Also, your weight training is much different. You want to weight train and condition as you would play. Pitchers tough the ball every play, will throw anywhere from 40-100 pitches a game (anymore than that in high school and your coach is a fool and an ******* and is hurting you more than helping you). You want to 'endurance' train. Up your reps, lower your sets. Thats about as basic as I want to take it, should need no explaination. Possible the most important muscle to the pitcher is the quadriceps. Coaches often dont allow players to do squats, because they're deemed 'worthless' in baseball. Yea, riiiight. Do you guys know where you generate your power to throw hard? Do you know why there is even a pitching rubber? So you can push off, your quads do that pushing off, thats where all your power is generated. If you want to throw the proverbial 'heat', then you better develope some monster quads. Look at Bartolo Colon, if you arent tall (Randy Johnson) and want to throw hard, get some big, thick quads. Colon is what? 5'7? He has tree trunk quads and throws just as hard and more often than not, harder than any pitcher he faces. All in the quads men.

    The last thing I'll touch on in this weight training case is the question I get: "YJ, what one exercise can I do do get my arms stronger to throw people out from the outfield?"

    Simple answer really. Throw, throw, throw, throw. How do you develope a more accurate, over all better shot in basketball? Shooting over and over. How do you become more accurate and stonger as a QB? Throw and throw. Get those rotator cuff muscles stronger by repetition. Throw the ball, practice. Have someone stand at homeplate and hit you fly balls, catch them and throw them in. Do 50-100 a day. That WILL get your arm stronger and much more accurate if you take it seriously. Just like hitting, want to be a better hit? Hot, over and over. 400 balls a day. Go to the field, a batting cage, or just your back yard, Work on your swing, perfect it.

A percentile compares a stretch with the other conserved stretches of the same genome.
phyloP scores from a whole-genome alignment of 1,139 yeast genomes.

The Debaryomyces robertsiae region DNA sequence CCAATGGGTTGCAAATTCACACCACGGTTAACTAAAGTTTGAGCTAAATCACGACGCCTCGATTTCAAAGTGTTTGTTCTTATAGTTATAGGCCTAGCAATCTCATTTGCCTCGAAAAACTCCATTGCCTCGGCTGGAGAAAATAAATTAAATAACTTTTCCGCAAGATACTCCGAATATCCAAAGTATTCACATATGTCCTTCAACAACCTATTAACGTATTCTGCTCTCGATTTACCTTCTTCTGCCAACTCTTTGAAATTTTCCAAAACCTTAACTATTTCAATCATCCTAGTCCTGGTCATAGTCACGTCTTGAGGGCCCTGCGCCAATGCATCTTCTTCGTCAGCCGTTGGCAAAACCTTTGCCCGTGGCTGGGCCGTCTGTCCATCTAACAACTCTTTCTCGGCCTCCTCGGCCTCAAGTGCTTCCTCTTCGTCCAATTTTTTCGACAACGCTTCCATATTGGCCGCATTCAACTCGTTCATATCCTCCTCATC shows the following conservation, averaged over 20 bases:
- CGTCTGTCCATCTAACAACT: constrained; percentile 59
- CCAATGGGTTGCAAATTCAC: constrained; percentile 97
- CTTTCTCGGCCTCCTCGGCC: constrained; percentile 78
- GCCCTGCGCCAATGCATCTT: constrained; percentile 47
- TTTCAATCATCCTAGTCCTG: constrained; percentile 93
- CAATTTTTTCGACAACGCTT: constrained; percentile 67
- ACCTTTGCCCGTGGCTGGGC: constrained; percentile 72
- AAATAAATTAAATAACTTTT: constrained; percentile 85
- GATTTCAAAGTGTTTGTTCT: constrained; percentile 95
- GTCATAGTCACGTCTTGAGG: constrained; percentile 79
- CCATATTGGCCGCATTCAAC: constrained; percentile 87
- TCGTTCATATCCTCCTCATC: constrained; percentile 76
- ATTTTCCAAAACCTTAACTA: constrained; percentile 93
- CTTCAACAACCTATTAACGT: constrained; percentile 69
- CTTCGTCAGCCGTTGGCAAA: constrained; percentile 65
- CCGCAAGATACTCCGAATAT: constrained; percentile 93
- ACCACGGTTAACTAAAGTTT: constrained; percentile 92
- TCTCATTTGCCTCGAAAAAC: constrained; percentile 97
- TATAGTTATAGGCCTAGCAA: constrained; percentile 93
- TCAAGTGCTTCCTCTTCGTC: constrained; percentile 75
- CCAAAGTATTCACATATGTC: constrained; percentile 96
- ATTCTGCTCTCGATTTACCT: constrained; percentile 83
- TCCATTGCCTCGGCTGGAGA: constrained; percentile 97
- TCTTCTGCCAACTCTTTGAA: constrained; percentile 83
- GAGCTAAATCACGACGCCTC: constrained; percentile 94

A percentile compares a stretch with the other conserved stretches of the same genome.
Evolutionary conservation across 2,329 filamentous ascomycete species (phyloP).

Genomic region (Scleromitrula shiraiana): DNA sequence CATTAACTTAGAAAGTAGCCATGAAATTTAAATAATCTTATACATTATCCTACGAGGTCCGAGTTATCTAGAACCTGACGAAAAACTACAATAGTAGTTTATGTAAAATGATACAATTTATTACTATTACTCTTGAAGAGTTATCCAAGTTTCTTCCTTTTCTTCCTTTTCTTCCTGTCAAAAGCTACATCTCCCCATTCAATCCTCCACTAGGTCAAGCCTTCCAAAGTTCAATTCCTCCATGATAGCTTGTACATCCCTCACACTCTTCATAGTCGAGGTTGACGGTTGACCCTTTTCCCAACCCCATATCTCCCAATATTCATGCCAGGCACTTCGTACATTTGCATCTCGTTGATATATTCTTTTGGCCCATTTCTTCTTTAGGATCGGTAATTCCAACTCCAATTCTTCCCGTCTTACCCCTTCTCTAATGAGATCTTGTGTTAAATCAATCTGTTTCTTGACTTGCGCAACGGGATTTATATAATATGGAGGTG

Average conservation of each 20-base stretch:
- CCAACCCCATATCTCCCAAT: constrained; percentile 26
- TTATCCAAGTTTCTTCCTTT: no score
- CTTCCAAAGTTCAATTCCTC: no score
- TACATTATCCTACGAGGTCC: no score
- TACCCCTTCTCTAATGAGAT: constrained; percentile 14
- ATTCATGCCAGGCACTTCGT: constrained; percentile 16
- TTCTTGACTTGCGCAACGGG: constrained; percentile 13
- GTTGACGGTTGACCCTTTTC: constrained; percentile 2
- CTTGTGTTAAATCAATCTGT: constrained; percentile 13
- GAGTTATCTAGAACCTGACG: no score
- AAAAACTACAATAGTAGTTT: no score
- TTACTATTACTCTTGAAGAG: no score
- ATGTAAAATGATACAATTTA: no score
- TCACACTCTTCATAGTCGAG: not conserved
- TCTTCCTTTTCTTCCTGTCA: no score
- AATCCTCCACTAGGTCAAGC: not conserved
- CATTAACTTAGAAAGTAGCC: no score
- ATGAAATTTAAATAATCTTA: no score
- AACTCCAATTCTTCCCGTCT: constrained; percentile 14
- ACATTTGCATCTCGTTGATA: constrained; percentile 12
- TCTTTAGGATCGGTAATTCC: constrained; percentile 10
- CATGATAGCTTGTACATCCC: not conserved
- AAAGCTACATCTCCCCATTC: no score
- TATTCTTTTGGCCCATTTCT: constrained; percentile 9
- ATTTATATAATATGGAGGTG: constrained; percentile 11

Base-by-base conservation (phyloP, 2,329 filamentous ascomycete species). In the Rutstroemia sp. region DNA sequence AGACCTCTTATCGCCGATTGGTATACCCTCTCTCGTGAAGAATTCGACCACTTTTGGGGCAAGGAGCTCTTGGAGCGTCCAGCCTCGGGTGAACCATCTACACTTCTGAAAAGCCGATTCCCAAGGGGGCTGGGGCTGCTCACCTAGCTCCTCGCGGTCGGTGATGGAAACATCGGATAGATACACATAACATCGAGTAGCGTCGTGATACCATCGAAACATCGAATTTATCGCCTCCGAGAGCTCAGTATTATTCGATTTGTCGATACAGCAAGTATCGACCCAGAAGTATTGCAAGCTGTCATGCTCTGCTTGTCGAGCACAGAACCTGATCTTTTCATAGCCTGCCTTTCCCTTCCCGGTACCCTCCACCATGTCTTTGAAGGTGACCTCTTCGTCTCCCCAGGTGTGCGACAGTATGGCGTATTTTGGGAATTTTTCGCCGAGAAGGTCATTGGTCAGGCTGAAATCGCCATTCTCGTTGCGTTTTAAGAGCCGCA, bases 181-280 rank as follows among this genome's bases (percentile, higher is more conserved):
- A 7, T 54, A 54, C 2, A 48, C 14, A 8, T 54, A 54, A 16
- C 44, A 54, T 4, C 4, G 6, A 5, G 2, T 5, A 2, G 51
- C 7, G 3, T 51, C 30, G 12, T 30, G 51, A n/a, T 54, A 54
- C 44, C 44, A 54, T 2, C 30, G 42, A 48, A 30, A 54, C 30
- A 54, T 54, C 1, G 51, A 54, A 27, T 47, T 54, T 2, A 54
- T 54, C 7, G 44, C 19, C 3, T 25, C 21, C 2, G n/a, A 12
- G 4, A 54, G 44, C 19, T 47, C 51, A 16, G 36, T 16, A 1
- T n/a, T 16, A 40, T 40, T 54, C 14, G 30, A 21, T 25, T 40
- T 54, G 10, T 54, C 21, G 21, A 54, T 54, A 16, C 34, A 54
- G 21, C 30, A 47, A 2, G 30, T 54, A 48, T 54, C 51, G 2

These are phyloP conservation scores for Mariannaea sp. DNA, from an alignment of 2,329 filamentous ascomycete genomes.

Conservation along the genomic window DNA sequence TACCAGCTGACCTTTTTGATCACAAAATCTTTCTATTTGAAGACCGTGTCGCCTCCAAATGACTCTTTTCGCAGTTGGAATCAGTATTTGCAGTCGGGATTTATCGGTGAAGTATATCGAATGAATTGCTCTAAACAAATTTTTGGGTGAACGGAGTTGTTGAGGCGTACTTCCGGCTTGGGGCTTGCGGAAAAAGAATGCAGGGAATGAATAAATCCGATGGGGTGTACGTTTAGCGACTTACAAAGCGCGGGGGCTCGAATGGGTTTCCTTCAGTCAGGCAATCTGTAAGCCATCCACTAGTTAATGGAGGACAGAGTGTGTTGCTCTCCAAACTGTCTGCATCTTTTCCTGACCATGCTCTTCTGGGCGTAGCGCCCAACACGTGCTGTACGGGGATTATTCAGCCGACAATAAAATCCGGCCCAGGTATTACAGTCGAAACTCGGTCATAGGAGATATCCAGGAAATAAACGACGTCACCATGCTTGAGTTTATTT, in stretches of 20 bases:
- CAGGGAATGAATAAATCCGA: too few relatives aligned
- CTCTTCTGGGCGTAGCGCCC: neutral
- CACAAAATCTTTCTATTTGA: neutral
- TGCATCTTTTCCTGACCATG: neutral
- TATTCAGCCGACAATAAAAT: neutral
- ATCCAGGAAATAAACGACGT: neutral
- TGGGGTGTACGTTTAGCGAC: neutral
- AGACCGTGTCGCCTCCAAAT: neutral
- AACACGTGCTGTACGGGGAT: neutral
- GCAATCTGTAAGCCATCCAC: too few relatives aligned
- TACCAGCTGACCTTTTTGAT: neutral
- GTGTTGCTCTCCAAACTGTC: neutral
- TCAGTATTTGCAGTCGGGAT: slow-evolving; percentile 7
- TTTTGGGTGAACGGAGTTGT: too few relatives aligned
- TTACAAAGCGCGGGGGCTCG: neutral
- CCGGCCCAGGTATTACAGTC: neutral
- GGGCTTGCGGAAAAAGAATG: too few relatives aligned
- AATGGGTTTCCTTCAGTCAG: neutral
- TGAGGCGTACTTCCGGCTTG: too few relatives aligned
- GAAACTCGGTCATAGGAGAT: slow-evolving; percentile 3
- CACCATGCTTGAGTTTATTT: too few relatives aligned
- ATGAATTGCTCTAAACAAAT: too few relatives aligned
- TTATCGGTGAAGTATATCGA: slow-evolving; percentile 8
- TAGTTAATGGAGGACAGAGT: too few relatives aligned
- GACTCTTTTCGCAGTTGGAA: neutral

Although I will not touch on the aspects of skill in baseball and how to perform the various movements and situations, this is a strength and training article, not 'How to play baseball' but I will say this... coaches preach and preach and preach execution and perfection of techinque for a reason. If you perform the action correctly, theres where the full enefits of strength come into play. Example: the outfield crow hop. Get that damn leg up there, use more than your arm, you'll throw out double the base runners with a nice crow hop and getting your legs involved, you're just much stronger with thr addition of your legs, face it.

    Injuries and Rehab

    The taboo area. To each his own. I do things differently than others so I'll be very general here. Stretching! Stretching! The most common muscle injury in baseball is an injury to the rotator cuff (RC), from mild strains to complete tears, the most common. You use it everytime you throw, everytime you swing. If you hurt your RC while pitching or throwing, well your swing is going to. When I pitched, I couldnt hit for nothing because my arm would be so sore (thus the DH in the American League, should in the National league too for injury purposes, but I wont go there). The RC is made up of 4 sections: Remember *S.I.T.S*

    *S. Supra spinatus
    *I. Infra spinatus
    *T: Teres Minor
    *S: subscapularis

    If you injure just one of these, the rest will follow if you continue to play. If you feel you've hurt one (will be obvious I would think), get it looked. Muscle guarding will take over. You hurt one, the others will compensate until they're overloaded and breakdown too. The pitchers demise. Tommy John surgery sucks fellas, I have 2 friends who had it, they'll never play again.